Erdogan Says No to Syrian Kurdistan

Erdogan Says No to Syrian KurdistanErdogan Says No to Syrian Kurdistan

Turkish President Recep Tayyip Erdogan said his country opposes the idea of a Kurdish-controlled autonomous government in northern Syria, local media reported on Tuesday.

“We do not want a new Iraq. What’s this? Northern Iraq,” Erdogan told the Hurriyet newspaper aboard a plane en route from an African tour at the weekend. He was referring to the Kurdish-controlled part of Iraq known as Iraqi Kurdistan.

“A northern Syria there after northern Iraq... It is not possible for us to accept this,” he said. “Such formations will lead to grave problems in the future,” AFP wrote.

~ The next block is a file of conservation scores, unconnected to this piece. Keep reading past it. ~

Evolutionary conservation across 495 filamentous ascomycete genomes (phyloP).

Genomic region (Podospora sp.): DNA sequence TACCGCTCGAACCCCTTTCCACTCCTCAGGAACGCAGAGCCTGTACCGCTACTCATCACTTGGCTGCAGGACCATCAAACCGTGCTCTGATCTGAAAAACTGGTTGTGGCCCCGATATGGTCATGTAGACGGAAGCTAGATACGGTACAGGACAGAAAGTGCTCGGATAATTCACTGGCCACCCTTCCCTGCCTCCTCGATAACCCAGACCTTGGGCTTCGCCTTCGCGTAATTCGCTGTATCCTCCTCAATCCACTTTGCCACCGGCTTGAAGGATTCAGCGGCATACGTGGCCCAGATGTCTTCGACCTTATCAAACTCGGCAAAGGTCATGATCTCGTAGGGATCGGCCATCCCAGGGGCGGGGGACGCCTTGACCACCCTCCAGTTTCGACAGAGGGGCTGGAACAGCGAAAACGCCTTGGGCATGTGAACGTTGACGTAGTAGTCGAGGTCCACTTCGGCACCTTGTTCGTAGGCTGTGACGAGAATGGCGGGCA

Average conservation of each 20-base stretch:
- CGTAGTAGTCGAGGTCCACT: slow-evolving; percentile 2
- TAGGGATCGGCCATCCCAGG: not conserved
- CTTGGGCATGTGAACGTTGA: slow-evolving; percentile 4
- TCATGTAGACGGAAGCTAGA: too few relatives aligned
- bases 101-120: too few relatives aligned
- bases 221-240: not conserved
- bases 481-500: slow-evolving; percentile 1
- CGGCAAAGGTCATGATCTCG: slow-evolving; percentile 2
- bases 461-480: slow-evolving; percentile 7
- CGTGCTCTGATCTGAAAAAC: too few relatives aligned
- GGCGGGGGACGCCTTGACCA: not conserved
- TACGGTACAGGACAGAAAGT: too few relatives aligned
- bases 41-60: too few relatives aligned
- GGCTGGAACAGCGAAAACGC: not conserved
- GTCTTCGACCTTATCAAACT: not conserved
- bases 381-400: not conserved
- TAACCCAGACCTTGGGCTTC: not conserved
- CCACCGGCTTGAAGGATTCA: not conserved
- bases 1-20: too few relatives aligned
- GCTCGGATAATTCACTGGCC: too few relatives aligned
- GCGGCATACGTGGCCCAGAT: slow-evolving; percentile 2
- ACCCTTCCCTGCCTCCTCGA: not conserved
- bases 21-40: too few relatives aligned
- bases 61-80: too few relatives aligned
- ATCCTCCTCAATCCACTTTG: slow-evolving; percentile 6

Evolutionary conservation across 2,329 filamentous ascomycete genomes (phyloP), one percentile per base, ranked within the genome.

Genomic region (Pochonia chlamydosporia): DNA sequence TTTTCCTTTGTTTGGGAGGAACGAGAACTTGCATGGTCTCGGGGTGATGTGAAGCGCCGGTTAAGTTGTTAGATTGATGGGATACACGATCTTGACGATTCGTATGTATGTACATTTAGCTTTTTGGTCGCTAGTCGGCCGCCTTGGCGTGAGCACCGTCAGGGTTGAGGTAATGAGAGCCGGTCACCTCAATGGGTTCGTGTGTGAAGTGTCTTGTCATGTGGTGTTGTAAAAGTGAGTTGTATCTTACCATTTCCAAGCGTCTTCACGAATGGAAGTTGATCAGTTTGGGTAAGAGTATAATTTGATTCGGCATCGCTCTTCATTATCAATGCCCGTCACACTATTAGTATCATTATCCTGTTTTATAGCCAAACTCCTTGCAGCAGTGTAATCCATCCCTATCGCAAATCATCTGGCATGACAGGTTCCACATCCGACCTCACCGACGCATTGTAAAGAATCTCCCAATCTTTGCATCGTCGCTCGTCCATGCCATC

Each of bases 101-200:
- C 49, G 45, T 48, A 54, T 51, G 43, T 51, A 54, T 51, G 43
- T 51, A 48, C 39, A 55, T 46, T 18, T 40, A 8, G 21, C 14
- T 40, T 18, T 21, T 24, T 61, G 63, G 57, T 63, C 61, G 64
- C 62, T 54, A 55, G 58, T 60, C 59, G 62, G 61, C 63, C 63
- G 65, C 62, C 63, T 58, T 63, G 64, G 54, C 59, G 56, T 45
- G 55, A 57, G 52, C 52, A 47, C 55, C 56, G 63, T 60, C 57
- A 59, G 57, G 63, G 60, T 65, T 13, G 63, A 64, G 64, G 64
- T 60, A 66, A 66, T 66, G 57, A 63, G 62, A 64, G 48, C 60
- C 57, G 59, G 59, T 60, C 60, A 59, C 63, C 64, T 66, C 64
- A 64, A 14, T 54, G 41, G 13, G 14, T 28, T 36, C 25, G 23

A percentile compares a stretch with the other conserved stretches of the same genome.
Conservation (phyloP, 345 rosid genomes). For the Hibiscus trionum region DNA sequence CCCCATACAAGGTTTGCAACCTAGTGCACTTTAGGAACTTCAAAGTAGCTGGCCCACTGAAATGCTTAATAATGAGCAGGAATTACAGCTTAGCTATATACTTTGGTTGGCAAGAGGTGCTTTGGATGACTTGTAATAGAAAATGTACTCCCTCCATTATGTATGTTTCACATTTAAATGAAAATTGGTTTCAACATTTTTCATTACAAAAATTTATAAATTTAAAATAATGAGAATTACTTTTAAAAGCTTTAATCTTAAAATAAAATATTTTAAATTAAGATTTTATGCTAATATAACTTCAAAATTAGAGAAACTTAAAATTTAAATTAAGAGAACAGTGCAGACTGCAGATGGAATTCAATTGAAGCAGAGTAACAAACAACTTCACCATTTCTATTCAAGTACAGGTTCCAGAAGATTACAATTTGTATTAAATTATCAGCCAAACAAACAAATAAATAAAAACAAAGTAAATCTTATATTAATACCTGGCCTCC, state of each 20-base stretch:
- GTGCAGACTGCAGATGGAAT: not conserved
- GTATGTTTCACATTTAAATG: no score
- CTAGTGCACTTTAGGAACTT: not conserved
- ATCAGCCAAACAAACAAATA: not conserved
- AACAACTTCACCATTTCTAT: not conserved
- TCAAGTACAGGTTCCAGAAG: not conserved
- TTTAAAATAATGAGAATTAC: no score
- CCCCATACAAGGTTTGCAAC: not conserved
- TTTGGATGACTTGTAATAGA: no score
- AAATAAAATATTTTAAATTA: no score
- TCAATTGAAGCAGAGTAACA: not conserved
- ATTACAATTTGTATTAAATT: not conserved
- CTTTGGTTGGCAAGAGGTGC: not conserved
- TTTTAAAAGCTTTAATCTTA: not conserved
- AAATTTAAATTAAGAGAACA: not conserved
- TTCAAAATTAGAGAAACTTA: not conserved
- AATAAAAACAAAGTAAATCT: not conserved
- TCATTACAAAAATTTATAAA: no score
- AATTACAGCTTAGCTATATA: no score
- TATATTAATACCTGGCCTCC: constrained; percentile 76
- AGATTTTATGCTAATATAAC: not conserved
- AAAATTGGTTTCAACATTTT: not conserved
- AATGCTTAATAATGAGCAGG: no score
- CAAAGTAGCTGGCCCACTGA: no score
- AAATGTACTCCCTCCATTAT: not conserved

His comments came as Kurdish militia drove the Islamic State of Iraq from the Syrian town of Kobane just across the Turkish border and raised their flags on Monday, in a heavy blow to IS militants after months of intensive fighting.

Kurdish forces gradually pushed back IS which has captured large chunks of territory in Iraq and Syria, with the help of the US-led air raids and a group of fighters from Iraq’s Kurdish Peshmerga forces.

Turkey, which has fought a 30-year insurgency against Kurdish rebels in its southeast, has hesitated to act for Kobane over fears it could embolden Kurdish forces.

Erdogan has in the past said that his country will not allow “a terrorist group to establish camps in northern Syria” and threaten Turkey.

Turkey has also refused to play a robust role in the US-led coalition against IS insurgency, prompting its own Kurds to take to streets in October.

Turkey’s main contribution to the coalition has been allowing a contingent of Iraqi Peshmerga Kurdish fighters to transit Turkish soil to fight IS militants for Kobane.